Stanback driven by the memory of his parents
William Stanback had a stellar year for the Montreal Alouettes in 2021. He finished the season as the top running back in the league and led almost every statistical rushing category.
His 1,176 rushing yards were the most of any back, as was his average of 6.1 yards per carry. Stanback also led the league in rushes of 10 yards or more (30) and rushes of 20 yards or more (seven). That play made him the East Division’s nominee for the 2021 Most Outstanding Player award.
When reminiscing on the past season the one word that came to mind for Stanback was, dominant.
“I feel like dominant is just a word that really just lets everyone know how I am,” Stanback said during an interview with Donnovan Bennett.
However, for the fourth-year running back, being dominant isn’t simply just an intimidating buzzword. For Stanback the word dominant holds a much more symbolic meaning, one that is rooted in family.
“That’s just a word that my father used to tell me to be, when I go out there, whether it’s on or off the field,” said Stanback. “That’s just something that I’ve taken to pride, especially when my parents passed. This season I just really wanted to go in there full throttle and just make sure that I leave a stamp.”
As dominant as Stanback was throughout the 2021 season, there was a point in his life where he felt he might never play football again.
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After a breakout season in 2019, which saw Stanback rush for 1,048 yards and five touchdowns, he received an invitation to attend training camp with the Las Vegas Raiders.
The day before having to leave for training camp in Nevada, Stanback had to take his father to the hospital.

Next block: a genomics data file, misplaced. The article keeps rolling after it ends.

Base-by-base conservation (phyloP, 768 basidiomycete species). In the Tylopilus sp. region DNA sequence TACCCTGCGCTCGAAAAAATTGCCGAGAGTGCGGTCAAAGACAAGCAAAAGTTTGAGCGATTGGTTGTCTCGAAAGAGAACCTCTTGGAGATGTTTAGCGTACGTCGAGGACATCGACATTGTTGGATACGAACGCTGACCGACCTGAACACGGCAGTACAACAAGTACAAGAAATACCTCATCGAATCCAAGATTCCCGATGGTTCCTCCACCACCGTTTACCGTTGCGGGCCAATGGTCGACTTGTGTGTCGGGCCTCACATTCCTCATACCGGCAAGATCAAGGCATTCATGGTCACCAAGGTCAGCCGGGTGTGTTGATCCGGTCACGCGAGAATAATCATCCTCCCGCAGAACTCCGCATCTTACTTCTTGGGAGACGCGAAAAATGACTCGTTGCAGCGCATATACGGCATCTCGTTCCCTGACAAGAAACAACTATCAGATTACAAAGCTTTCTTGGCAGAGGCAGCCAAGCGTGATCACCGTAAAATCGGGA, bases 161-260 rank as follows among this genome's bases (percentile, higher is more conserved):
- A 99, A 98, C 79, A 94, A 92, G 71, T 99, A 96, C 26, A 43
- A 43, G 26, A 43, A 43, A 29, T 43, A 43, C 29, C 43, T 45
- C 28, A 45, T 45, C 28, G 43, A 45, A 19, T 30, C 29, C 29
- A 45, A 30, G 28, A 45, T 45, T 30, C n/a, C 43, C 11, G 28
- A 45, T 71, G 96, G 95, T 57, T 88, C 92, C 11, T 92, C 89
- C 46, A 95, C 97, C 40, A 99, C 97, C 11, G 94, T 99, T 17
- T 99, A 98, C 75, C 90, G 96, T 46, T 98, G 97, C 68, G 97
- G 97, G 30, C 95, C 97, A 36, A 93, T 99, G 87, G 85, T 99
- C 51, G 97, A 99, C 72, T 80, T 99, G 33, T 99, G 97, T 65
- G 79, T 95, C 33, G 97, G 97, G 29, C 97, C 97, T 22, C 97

“My father never told me straight forward that he had cancer,” said Stanback. “I guess he didn’t want me to focus on that, he wanted me to focus on the task at hand, and that was making the team out in Vegas.
“The day I went out to Vegas for training camp, I had to take my dad to the hospital,” said Stanback. “I wasn’t sure if that was going to be the last time I saw him.”
When speaking of his time during training camp with the Raiders, Stanback admits that it was hard to be in camp and focus on playing football knowing his father was in the hospital.
“I just mentally wasn’t there,” said Stanback. “Half of me didn’t want to be there because something is going on at home.”
While Stanback was in camp with the Raiders, both his father William Stanback Sr. and his mother Patricia passed away.
The CFL veteran did return to Las Vegas for training camp, but ultimately didn’t make the roster. Following his release from the team, Stanback felt he was at a place where a return to football might not be possible.
However, with the thought of his parents in mind, Stanback made the decision to return to Montreal.
“I was mentally in a state where I might not be able to play football anymore,” said Stanback. “I continued to just stay grounded and understand that my parents wanted me to continue to play, I can’t just quit. Me coming back to Montreal, coming back to the CFL, I feel like I had almost a second chance.”
As Stanback prepares to enter his fourth season with the Alouettes with the thought of being dominant on his mind, he acknowledges that he has his father to thank for igniting his passion for football.
“I’ve been playing this sport since I was nine years old, it was my father that got me into it,” said Stanback. “It’s one of the best thing’s he ever could have done for me, ever could have introduced me to.”
When asked what he would tell his parents should he have the opportunity to win an award in the CFL, Stanback said he would tell them, “I’m proud to be a Stanback.”
Stanback and the Alouettes will open the 2022 CFL regular season with their matchup against the Calgary Stampeders. Kickoff is set for 9:00 p.m. ET at McMahon Stadium in Calgary on Thursday night.